Hezbollah weapons delivery to Lebanese army delayed
Lebanon's Hezbollah buried the son of its slain former military commander after an Israeli strike that killed six of its fighters and raised tensions between the longtime foes. (AFP/JOSEPH EID)
Hezbollah MP Nawaf Musawi decried Monday the delay in receiving weapons and equipment promised to the Lebanese Army, more than a year after the announcement of a $3 billion Saudi military grant.
“Why the delay in supplying the Lebanese Army with the needed weapons and appropriate ammunition when it is being exposed [to attack]?” Musawi said during a memorial service in the southern town of Abassieh.
He said that despite “bureaucratic complexity,” which has been used as a pretext for the arms shipment delay, Western countries are able to deliver weapons and ammunition to those fighting Islamist militants, just like it did when it sent weapons to Iraq and Afghanistan without passing through the bureaucratic channels.
“The Lebanese Army today cannot find who stands beside it but its people and its resistance ... that’s why everyone must be in one position,” he said, stressing that Lebanese together can “achieve victories over both enemies.”
Lebanon has yet to receive anticipated French weapons financed by a $3 billion Saudi grant announced in December 2013.
Lebanon has also held off on accepting an offer of military weapons from Iran after protests by Tehran's local and Western opponents.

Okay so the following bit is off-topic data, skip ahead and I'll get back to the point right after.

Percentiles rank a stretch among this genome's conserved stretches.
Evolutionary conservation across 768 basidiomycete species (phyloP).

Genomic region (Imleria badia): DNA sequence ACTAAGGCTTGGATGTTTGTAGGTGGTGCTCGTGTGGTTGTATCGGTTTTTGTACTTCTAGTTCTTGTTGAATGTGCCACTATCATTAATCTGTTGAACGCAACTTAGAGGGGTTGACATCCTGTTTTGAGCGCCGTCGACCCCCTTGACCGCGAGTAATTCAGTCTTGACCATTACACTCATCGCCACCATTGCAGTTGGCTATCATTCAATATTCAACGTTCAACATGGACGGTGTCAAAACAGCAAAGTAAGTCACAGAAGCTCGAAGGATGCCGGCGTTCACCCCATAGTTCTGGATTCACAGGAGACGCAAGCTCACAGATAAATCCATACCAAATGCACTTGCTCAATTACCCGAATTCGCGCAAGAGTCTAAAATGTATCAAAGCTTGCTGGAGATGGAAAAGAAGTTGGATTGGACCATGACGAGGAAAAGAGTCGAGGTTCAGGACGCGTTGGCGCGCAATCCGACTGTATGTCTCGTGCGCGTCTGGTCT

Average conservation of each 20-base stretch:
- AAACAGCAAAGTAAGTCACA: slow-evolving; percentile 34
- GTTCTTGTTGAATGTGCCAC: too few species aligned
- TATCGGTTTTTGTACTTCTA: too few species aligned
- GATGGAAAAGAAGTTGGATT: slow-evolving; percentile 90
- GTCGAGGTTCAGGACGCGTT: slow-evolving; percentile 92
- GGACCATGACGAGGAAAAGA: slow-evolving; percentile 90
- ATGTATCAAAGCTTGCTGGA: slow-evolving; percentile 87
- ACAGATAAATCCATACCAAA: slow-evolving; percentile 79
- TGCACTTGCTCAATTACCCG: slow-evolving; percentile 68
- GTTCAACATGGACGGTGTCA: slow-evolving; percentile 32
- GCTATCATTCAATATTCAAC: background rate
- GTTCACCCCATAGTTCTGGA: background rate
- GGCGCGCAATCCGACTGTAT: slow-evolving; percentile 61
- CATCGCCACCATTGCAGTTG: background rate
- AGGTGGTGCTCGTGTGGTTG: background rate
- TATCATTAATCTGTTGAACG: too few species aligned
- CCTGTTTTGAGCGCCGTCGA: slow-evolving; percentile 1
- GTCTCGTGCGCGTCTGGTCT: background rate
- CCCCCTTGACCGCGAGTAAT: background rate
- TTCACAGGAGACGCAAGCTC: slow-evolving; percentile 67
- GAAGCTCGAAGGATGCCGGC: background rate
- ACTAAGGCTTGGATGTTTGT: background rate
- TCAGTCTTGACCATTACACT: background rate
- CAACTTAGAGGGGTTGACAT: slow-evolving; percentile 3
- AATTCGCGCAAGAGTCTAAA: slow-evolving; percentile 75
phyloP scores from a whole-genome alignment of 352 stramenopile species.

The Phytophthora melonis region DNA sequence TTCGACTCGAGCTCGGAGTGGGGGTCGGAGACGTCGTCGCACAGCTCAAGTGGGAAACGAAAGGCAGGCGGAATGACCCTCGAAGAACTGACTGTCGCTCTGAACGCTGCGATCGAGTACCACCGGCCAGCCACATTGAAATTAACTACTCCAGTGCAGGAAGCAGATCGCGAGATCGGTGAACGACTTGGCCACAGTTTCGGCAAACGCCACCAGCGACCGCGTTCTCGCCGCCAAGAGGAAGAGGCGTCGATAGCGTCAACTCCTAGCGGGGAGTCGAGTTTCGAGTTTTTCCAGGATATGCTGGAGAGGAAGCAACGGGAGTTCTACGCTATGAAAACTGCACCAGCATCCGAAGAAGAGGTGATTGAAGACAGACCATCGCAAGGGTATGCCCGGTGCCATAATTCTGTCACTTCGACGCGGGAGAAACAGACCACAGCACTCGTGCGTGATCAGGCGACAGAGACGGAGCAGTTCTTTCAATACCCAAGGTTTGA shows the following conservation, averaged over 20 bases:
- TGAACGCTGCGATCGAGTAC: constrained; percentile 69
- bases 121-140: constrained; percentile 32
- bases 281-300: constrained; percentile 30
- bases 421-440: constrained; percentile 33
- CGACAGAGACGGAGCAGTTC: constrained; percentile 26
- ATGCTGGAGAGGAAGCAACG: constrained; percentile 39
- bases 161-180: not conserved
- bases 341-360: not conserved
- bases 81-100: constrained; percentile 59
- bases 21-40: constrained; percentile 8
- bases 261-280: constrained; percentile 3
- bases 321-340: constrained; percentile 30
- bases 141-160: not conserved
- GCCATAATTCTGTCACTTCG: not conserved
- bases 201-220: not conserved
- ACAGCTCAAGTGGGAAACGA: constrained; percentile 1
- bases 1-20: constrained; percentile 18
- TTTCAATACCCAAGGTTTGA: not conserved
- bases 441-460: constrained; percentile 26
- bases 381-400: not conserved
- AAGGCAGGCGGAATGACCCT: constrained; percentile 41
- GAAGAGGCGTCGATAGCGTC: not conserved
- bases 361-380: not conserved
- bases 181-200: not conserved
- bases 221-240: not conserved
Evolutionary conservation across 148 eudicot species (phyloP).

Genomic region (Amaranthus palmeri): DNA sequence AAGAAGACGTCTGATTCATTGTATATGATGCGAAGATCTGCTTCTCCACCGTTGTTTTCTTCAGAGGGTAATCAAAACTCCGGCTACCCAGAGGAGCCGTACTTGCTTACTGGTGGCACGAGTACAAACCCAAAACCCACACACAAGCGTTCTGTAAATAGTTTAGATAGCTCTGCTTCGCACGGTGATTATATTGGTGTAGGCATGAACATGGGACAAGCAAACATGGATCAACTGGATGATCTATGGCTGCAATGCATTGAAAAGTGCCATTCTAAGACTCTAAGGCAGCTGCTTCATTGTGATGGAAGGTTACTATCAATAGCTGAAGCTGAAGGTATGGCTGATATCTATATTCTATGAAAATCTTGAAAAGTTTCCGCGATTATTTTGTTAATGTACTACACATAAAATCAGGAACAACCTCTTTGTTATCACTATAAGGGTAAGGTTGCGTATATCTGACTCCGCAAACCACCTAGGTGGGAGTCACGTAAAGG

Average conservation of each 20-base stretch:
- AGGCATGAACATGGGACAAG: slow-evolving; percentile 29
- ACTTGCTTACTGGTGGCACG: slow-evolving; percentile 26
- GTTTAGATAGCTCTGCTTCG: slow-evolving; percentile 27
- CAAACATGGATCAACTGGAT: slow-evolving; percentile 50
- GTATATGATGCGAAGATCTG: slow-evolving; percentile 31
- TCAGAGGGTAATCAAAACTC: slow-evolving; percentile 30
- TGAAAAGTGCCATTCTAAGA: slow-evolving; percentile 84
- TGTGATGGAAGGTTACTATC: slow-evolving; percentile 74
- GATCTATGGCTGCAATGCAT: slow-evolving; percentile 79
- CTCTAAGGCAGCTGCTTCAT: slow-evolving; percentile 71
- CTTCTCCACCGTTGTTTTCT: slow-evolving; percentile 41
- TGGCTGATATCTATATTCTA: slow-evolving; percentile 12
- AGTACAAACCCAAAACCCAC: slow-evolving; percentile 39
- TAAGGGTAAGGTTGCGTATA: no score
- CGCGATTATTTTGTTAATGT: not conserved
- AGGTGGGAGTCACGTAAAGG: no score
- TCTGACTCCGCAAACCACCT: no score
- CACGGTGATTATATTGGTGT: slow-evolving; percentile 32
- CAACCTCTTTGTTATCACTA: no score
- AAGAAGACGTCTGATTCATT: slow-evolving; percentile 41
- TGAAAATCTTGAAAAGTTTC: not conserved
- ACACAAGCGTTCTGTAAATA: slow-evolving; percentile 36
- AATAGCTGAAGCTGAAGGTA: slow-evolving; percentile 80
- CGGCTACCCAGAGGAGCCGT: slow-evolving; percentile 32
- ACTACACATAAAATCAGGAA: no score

Musawi also called on Lebanese to join forces to face the challenges that encounter their country “in the presence of a government that has no potential to meet their needs.”
Musawi said a recent Israeli airstrike that killed six Hezbollah members in Qunaitra in Syria’s Golan Heights was not a “spontaneous [act] as much as it symbolizes the nature of the conflict that we – as people, Army and resistance – are engaged in a battle that has been imposed on us in Syria and in Lebanon.”
“No one has the right anymore to be confused about the battle in Syria, which is not a conflict between the rebels and the Syrian regime or between the opposition and authorities, but what is happening there is a war waged by the enemies of the resistance who are clearly the Israelis and their takfiri allies.”
He said the Qunaitra attack, which took place in front of U.N. eyes, had been coordinated between takfiris and the Israeli enemy.”
“So when the takfiri groups fail [in an] attack, the Zionist enemy steps in to confront the resistance face to face, and this is what happened in Qunaitra.”
Simultaneously, Musawi said, the Lebanese Army is exposed to attacks by Islamist militants, referring to the latest battle between the military and “takfiris” on the outskirts of Ras Baalbek.
“This is why Lebanese must overcome their political divisions and their differences of opinion because the aggression against them does not exclude anyone.”